When cruise control is selected, the cruise control apparatus shown in FIG. 1 controls the engine throttle and vehicle brake system automatically unless and until cruise control is disabled, for instance by the driver switching off cruise control or operating the accelerator or brake controls of the vehicle. The radar system 1 supplies range and relative speed signals corresponding to the distance between the vehicle and the closest other vehicle ahead of it and the difference between the speeds of the two vehicles. The range is supplied to the subtracter 3. The subtracter 3 forms a range error signal by subtracting the actual range from a desired range generated by the circuit 4. The circuit 4 sets the desired range as a function of the vehicle speed measured by the sensor 5. The circuit 4 may comprise a look-up table stored in a read only memory or a calculating circuit for calculating values of the function based on the vehicle speed. For instance, the desired range S may be determined in accordance with

S=(0.23×V)+7

where the desired range S is given in meters and V is the vehicle speed in kph.

In the absence of the constant 7 meters, the vehicle would be arranged to follow the further vehicle with a time separation of 0.83 seconds. However, for increased flexibility, the desired range setting circuit 4 may be controllable by the driver so as to select any time separation, and hence desired range, within predetermined limits, for instance of 0.8 and 2.5 seconds. The constant 7 meters ensures that, for relatively low speeds, the vehicle maintains a minimum spacing from the further vehicle ahead of it so that, for instance, if the further vehicle were to stop, the vehicle in cruise control would stop with a desired range sufficient to prevent a collision.

The range or distance error from the subtracter 3 is multiplied in the multiplier 6 by a range gain which is set in the circuit 2. The circuit 2 may comprise a look-up table stored in read only memory or means for calculating the range gain primarily as a function of the actual range or distance between the two vehicles. The range gain may, for example, have a maximum value of 7 for target ranges below 6 meters and a minimum value of 1 for target ranges above 20 meters. Between 6 and 20 meters, the range gain decreases monotonically and continuously or substantially continuously.

The output of the multiplier 6 is added to the speed error signal by the adder 7, that is, in this embodiment, the multiplier 28 has a gain of one. Thus for target ranges of 20 meters and above, the relatively low range gain of 1 is applied to the distance error and the speed error therefore has more influence on cruise control. Even with the relatively low range gain, if the distance error persists for a substantial time, the integral action of the throttle actuator 16 corrects the distance error smoothly.

For relatively small desired ranges, a quicker response to distance error is required and the gain is progressively increased for desired ranges below 20 meters until it reaches the maximum value of 7 at 6 meters and below. For such small desired ranges, any distance error represents a relatively large proportion of the desired range and a quick response is required in order to remove the distance error and, for instance, prevent the vehicle from approaching too closely the further vehicle ahead of it.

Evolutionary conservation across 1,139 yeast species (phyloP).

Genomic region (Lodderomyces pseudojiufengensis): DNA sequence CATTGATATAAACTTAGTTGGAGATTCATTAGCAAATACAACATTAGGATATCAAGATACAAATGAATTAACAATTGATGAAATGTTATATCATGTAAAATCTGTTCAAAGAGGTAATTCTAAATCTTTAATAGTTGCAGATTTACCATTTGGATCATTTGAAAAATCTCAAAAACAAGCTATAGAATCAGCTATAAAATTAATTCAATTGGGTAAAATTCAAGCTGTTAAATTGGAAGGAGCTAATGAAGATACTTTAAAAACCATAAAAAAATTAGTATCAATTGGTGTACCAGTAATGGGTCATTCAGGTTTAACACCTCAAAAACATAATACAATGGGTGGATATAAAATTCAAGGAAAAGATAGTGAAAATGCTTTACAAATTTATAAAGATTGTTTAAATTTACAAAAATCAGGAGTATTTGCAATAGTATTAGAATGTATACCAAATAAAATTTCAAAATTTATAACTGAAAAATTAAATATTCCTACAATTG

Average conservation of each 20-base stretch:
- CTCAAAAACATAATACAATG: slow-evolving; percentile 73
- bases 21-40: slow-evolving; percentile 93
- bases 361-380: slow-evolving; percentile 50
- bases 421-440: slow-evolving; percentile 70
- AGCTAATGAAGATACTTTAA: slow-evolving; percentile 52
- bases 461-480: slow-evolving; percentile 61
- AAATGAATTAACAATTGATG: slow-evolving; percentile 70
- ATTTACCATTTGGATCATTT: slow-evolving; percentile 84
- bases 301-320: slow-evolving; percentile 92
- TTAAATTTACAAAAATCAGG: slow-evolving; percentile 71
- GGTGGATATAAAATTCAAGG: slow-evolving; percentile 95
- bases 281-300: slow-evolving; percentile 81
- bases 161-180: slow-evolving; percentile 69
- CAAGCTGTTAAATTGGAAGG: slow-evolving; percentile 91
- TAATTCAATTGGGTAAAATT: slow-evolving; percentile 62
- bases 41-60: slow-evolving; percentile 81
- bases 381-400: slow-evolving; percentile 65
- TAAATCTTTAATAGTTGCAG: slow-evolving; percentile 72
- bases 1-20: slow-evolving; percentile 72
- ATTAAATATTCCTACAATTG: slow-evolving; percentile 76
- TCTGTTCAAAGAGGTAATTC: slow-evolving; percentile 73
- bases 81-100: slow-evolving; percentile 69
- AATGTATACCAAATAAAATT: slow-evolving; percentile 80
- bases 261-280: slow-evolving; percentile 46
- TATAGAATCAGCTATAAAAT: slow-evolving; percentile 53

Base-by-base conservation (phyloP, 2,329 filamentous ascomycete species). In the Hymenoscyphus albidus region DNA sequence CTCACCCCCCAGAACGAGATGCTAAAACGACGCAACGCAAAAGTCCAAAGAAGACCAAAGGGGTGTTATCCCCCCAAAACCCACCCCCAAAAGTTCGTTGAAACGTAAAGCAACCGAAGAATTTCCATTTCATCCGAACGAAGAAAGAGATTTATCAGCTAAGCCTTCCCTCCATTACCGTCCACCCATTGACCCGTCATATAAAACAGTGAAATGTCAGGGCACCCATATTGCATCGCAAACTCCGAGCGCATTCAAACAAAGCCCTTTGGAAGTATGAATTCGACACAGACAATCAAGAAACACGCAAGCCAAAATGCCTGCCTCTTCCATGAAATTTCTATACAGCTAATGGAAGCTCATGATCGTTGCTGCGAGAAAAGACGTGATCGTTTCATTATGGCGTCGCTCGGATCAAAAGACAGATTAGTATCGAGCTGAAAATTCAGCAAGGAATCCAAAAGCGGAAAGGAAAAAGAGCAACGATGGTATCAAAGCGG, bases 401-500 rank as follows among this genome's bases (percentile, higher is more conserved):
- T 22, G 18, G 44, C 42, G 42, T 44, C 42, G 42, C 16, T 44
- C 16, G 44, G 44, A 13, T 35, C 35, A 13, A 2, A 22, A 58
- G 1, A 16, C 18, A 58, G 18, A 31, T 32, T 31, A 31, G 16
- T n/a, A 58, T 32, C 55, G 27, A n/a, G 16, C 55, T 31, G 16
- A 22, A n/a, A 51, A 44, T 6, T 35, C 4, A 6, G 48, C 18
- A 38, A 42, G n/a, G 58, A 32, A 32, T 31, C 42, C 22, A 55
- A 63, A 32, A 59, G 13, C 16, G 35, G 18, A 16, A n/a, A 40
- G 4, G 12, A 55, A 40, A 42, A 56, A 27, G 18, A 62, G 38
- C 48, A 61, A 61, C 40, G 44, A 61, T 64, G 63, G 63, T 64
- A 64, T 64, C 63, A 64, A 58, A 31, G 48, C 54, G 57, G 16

Thus, for relatively small desired ranges, the distance error has substantially more influence than the speed error in controlling the vehicle.

When the output of the gate 25 is active, a signal is supplied to the second input of the circuit 2 which causes the circuit to halve the range gain set in accordance with the function. The comparator 26 detects when the distance error is relatively great so that the vehicle under cruise control is relatively far behind the vehicle ahead of it. The comparator 27 determines when the speed error is such that the vehicle under cruise control is closing on the vehicle ahead of it. Thus, when the controlled vehicle is closing but is relatively far behind the lead vehicle, the range gain is halved so as to prevent overshoot.

The gating arrangement comprising the switches 11 and 12 the comparator 15 and the comparator 19 via the gate 18 ensure that positive acceleration demands control the engine throttle whereas negative acceleration demands control the vehicle brake. The thresholds T1 and T2 may be made substantially equal to zero or may be made positive and negative, respectively, by predetermined amounts so as to provide a "dead band" between throttle control and brake control.

The output of the adder 7 represents an acceleration demand signal which itself could be used to control acceleration of a vehicle by being suitably processed and applied, for instance to the throttle actuator 16 and the brake actuator 17. However, in order to provide closed loop control of acceleration, the acceleration demand is compared with the actual vehicle acceleration in the subtracter 8 to form an acceleration error. The acceleration demand from the adder 7 is limited by the limiter 10 to a maximum value of +15% g and a minimum value of -30% g. These maximum values of acceleration and deceleration have been found to be advantageous for the comfort of passengers in the vehicle.

In the known system of our earlier EP-A-0612 641, the "desired range" to the target vehicle ahead is established by the Desired Range setting means 4, by calculation using the vehicle speed or using a look-up table. However, in more sophisticated versions, the desired range can be pre-selected by the driver in terms of a desired headway (in seconds). Thus, the driver can select whether he wishes to be spaced from the target vehicle by say 1.5 seconds, 2 seconds, 2.5 seconds etc. The variability of the desired headway is indicated on FIG. 1 by the dashed line input to the Desired Range box 4.